LOUISVILLE, Ky. (AP) — After a weeklong wait, Kentucky Democrats prepared to find out Tuesday whether Charles Booker or Amy McGrath will get the party’s nomination to challenge Republican Senate Majority Leader Mitch McConnell in the fall.
The lead switched back and forth between McGrath and Booker as results trickled in since the state’s June 23 primary election. Most voters cast mail-in absentee ballots amid the coronavirus pandemic, and it took election officials all week to count and record the ballots.
County clerks had a Tuesday deadline to submit vote totals to the secretary of state’s office.
McGrath had appeared to be coasting toward the nomination as the former Marine pilot raised huge amounts of campaign cash and exchanged attacks with McConnell in what seemed a prelude to the fall campaign. But the Democratic contest in this GOP-dominated state turned volatile when Booker, a Black state lawmaker, seized momentum in the final weeks.
Booker’s profile surged amid national protests over the deaths of African Americans in encounters with police, including the fatal shooting of Breonna Taylor by Louisville police. Booker touted a universal basic income and Medicare for All — ideas that McGrath has resisted. His progressive stances won him support from Sens. Bernie Sanders, I-Vermont, and Elizabeth Warren, D-Mass., among others.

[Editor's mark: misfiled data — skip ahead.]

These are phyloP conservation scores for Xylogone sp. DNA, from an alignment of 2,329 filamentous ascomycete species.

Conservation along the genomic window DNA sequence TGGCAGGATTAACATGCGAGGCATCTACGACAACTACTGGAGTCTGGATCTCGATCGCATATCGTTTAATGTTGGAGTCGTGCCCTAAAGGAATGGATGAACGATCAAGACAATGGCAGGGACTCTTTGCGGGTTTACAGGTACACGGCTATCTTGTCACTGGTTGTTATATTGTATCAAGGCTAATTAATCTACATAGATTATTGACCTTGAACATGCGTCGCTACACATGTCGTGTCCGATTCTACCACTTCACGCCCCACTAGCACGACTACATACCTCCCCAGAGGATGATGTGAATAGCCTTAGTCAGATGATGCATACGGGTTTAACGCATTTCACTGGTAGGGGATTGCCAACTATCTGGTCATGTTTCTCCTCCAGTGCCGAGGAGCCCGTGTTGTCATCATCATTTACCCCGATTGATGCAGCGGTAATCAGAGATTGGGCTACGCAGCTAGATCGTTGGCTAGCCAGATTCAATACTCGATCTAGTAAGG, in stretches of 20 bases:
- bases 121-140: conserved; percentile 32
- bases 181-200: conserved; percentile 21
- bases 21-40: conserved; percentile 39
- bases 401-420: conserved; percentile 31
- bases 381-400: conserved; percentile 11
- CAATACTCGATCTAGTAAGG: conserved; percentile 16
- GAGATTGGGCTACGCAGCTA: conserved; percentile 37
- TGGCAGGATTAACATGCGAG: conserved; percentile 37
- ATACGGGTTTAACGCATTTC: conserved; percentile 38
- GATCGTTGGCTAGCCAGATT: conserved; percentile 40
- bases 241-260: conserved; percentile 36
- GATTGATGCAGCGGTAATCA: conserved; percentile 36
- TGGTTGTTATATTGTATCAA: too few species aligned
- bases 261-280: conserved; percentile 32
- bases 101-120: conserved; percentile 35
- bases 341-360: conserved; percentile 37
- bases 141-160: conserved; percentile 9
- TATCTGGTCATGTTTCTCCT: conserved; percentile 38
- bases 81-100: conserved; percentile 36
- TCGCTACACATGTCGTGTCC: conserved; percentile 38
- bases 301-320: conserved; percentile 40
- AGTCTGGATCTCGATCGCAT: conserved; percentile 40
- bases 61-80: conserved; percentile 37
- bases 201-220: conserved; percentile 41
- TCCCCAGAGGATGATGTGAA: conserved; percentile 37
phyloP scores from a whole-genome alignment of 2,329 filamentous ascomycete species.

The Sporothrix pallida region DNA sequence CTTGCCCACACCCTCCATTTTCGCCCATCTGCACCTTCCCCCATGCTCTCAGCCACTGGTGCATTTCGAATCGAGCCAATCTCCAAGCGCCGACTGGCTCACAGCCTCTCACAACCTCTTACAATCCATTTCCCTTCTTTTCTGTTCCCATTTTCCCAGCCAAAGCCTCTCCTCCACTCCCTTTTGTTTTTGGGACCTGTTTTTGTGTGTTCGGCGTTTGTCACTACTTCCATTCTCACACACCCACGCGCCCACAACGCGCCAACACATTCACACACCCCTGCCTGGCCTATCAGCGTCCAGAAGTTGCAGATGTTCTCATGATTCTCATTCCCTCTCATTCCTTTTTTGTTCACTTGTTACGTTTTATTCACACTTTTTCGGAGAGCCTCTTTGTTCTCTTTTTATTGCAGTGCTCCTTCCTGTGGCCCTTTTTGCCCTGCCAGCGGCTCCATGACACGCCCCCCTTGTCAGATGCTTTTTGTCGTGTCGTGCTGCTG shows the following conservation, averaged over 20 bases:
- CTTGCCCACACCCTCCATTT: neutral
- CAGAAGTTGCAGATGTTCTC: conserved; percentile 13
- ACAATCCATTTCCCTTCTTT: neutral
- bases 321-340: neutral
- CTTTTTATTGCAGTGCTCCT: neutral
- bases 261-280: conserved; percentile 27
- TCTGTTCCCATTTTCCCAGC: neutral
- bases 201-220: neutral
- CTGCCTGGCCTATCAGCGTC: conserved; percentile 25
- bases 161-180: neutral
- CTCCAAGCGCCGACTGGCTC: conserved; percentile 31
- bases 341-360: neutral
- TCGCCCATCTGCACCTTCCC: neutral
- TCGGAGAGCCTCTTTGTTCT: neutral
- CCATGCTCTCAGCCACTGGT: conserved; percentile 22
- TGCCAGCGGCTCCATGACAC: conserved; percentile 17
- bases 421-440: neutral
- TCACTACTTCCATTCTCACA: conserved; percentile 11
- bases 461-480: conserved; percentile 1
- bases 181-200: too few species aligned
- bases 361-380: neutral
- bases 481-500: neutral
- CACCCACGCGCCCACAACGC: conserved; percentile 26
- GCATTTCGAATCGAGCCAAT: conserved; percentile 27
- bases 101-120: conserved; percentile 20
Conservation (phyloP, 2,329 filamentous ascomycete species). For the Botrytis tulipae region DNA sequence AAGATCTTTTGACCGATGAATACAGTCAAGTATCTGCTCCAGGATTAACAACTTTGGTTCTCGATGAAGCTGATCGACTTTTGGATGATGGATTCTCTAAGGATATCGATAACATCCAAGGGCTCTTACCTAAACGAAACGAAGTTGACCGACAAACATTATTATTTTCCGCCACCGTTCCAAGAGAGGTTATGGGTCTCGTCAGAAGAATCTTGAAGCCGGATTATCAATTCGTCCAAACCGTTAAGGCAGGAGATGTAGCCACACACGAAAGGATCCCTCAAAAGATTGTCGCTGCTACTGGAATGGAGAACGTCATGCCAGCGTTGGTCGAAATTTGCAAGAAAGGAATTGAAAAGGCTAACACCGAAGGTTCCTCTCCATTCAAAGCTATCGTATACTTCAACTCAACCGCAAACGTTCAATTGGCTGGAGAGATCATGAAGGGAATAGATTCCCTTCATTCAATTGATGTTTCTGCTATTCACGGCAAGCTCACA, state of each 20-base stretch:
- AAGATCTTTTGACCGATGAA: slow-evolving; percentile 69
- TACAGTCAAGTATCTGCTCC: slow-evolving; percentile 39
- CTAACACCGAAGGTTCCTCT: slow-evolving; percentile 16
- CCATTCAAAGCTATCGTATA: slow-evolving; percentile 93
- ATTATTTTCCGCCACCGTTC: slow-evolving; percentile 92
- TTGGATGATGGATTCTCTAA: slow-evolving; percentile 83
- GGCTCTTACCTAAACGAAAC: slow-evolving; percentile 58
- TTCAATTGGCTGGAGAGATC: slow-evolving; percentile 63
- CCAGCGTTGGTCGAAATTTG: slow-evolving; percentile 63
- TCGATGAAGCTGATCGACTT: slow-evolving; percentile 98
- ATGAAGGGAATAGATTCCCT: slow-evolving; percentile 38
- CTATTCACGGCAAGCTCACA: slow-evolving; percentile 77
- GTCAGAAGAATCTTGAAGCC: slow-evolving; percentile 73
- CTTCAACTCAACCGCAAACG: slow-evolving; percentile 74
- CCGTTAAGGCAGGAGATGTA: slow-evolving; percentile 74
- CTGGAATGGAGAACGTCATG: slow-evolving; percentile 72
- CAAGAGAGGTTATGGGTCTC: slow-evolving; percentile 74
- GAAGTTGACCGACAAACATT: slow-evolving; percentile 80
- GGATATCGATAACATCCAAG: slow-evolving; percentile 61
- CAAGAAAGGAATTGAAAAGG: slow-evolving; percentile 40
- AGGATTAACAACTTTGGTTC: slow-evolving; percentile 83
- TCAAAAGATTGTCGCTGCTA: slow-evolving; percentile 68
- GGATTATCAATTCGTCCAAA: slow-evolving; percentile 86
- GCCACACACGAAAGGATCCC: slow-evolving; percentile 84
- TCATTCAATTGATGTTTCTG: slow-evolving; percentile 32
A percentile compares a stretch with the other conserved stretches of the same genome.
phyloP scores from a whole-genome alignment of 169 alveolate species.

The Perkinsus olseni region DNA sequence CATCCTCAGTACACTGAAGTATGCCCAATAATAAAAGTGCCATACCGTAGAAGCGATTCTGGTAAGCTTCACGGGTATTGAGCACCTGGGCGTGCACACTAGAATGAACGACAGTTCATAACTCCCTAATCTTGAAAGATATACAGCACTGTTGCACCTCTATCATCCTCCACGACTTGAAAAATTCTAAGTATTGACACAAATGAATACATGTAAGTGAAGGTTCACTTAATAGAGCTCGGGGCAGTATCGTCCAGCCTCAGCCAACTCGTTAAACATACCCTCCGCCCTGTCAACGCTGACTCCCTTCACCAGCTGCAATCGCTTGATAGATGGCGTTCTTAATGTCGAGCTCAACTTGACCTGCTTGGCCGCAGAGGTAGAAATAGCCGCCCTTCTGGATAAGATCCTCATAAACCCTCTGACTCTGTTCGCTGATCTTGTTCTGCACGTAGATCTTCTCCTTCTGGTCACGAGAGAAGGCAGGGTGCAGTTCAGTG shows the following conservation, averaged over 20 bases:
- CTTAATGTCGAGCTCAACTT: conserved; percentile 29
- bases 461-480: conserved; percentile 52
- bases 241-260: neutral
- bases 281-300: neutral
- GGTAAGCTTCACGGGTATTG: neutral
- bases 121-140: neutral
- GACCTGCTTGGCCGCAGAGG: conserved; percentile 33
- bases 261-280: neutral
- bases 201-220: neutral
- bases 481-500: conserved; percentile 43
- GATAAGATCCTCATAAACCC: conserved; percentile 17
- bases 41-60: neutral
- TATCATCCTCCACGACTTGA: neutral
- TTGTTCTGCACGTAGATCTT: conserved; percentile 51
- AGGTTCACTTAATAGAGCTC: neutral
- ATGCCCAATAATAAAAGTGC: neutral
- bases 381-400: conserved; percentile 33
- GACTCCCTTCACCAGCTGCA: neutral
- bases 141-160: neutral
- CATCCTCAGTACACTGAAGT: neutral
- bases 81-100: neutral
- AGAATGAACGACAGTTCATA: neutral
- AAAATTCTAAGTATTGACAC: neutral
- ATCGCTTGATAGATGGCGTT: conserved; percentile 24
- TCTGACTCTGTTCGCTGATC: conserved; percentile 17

McGrath charted a more moderate course inside Democratic politics. She supports adding a public health insurance option as part of the Obama-era Affordable Care Act and supports expanded access to Medicare for people 55 and older.
Whoever wins the Democratic nomination will be a decided underdog against McConnell in a state where President Donald Trump remains popular.
McConnell, who coasted to victory in the GOP primary in his bid for a seventh term, portrays both of his potential challengers as too liberal for Kentucky.